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Another thing I consider a mistake is that the "type" field has to hold an URL. It means that implementors have to create all these routes."

Except that it doesn't. Nothing in the spec excludes values for type such as the following:

Some values are obviously more useful than others.

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celkins commented Feb 11, 2014

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Another thing I consider a mistake is that the "type" field has to hold an URL. It means that implementors have to create all these routes."

Except that it doesn't. Nothing in the spec excludes values for type such as the following:

Some values are obviously more useful than others.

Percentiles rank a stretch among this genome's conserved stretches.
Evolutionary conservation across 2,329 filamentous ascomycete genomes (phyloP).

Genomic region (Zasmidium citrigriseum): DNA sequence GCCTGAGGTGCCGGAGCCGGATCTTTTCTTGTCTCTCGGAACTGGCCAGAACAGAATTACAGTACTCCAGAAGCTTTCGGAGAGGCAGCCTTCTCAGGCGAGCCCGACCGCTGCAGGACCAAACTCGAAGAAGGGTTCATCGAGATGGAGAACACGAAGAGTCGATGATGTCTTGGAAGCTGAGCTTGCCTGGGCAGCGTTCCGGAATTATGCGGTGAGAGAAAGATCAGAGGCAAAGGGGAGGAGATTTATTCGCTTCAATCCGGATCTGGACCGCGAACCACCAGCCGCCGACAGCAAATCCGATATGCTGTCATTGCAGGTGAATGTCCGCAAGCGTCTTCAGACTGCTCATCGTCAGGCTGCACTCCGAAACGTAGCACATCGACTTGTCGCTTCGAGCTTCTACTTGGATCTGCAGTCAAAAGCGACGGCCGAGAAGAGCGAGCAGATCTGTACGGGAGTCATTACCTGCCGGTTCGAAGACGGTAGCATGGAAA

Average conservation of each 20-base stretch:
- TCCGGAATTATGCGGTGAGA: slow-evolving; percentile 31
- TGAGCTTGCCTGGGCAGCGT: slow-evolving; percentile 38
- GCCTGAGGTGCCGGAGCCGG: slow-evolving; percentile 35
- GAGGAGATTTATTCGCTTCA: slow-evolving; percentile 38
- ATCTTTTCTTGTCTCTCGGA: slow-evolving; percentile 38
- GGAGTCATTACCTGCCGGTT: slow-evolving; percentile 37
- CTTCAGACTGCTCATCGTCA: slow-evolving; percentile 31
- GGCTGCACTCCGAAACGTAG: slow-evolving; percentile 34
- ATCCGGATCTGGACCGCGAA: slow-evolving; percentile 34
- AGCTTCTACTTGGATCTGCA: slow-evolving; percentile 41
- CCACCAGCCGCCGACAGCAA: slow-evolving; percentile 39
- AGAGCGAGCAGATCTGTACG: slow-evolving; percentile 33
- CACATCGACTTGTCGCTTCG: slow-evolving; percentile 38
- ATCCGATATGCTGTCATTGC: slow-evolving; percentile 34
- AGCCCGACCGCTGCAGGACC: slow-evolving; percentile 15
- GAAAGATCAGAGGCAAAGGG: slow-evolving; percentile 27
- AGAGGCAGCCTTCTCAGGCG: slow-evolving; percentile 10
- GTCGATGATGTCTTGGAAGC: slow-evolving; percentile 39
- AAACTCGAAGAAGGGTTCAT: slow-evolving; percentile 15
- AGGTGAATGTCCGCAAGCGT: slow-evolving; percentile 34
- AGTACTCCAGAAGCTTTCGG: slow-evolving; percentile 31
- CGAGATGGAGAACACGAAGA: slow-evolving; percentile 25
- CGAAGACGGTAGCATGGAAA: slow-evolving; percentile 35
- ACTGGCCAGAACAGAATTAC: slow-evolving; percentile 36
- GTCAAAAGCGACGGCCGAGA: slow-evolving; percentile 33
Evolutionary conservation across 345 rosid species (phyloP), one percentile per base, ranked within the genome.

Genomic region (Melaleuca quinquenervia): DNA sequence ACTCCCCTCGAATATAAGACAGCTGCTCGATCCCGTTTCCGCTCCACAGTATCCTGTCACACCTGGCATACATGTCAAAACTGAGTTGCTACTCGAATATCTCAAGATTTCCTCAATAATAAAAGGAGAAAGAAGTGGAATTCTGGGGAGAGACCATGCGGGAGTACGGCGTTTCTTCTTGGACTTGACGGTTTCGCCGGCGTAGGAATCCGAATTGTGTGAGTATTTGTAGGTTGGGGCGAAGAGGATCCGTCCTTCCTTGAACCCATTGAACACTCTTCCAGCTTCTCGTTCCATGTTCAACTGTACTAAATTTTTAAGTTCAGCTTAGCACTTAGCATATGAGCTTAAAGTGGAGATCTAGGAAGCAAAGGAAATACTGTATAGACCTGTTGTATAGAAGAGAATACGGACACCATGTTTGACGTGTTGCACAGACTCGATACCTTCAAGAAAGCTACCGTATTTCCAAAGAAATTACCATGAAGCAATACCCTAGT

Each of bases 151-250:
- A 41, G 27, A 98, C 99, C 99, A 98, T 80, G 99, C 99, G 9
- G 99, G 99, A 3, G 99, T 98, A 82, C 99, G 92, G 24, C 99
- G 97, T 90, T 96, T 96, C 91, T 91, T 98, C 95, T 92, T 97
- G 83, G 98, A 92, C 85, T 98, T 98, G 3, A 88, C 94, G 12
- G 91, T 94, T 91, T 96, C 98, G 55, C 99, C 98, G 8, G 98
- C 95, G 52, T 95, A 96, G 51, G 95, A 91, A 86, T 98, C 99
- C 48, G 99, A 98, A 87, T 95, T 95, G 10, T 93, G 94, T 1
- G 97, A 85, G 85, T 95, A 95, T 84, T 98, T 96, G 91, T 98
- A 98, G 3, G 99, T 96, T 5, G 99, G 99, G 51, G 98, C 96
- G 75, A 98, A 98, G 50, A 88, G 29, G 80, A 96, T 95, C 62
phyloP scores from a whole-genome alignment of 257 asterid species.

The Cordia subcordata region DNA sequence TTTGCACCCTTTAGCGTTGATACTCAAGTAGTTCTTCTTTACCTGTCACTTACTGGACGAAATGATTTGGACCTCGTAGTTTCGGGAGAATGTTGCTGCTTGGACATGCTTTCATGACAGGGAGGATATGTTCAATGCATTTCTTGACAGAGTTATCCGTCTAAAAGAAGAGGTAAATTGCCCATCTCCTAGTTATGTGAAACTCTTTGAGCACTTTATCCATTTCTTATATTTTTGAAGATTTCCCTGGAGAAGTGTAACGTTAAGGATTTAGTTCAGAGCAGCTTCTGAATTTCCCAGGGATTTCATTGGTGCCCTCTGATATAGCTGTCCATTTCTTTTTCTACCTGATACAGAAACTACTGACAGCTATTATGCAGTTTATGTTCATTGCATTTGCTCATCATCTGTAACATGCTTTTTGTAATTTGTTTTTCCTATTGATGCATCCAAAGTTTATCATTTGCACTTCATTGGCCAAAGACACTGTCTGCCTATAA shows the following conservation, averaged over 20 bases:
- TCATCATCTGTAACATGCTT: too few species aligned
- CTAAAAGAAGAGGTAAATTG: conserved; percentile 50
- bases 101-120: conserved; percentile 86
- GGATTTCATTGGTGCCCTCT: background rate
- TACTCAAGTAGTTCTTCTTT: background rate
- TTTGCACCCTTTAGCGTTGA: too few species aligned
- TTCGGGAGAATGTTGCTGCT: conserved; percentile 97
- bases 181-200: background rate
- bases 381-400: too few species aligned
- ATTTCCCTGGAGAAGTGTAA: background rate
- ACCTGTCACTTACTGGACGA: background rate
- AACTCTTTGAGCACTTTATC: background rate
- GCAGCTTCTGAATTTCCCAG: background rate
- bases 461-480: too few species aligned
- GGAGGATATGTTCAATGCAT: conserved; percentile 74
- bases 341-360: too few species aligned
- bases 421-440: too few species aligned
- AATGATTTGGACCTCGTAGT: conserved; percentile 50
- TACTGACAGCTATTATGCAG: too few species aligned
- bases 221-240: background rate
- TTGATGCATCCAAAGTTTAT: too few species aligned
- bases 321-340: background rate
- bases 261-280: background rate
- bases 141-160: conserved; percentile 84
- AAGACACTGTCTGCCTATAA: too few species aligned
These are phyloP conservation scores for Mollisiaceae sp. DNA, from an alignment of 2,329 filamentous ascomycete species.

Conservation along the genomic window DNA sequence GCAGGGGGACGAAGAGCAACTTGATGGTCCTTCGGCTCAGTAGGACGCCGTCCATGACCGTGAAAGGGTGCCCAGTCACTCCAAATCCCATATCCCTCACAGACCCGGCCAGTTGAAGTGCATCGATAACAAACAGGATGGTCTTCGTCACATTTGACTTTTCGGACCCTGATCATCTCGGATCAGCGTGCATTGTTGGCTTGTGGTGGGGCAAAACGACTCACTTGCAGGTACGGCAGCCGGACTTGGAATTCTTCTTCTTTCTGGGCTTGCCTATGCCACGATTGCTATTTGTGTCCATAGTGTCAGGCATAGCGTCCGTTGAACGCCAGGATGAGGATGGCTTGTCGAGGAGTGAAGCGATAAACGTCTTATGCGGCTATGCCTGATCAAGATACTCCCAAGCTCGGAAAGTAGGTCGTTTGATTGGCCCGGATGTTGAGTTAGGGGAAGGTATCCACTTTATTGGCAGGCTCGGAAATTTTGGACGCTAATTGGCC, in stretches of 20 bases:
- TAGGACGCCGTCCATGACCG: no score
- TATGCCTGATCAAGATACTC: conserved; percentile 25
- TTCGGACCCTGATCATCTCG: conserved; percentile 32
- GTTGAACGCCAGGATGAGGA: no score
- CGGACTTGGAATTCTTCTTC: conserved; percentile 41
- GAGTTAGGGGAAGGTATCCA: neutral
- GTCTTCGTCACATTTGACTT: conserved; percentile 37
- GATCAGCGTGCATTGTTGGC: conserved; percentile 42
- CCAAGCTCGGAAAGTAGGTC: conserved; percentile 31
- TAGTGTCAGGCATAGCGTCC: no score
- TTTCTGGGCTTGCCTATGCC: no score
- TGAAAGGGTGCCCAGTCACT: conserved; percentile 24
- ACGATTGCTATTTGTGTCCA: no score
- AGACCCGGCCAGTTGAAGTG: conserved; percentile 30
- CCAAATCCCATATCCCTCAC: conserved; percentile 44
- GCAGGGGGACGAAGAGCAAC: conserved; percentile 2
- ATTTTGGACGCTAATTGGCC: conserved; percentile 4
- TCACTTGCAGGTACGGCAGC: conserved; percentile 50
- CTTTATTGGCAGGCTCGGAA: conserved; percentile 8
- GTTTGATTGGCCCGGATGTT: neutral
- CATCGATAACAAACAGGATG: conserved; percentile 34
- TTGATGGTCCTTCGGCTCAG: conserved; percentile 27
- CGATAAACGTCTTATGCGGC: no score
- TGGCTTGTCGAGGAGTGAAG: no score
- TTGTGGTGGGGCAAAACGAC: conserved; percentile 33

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You're of course right. It says that it should be an URI not an URL - my bad. What I'm proposing is still valid, though: I think that it should simply be a short string (that typically cannot be dereferenced). The example given should show something in camelCase, like "invalidEmail". "http://example.com/errors#invalidEmail" is super cumbersome by contrast. The "type" is meant to be used in your application code and/or language files. It's all about what's nicer to handle in code: A short string that brings it to the point wins, a long URI loses

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MajorBreakfast commented Feb 11, 2014

You're of course right. It says that it should be an URI not an URL - my bad. What I'm proposing is still valid, though: I think that it should simply be a short string (that typically cannot be dereferenced). The example given should show something in camelCase, like "invalidEmail". "http://example.com/errors#invalidEmail" is super cumbersome by contrast. The "type" is meant to be used in your application code and/or language files. It's all about what's nicer to handle in code: A short string that brings it to the point wins, a long URI loses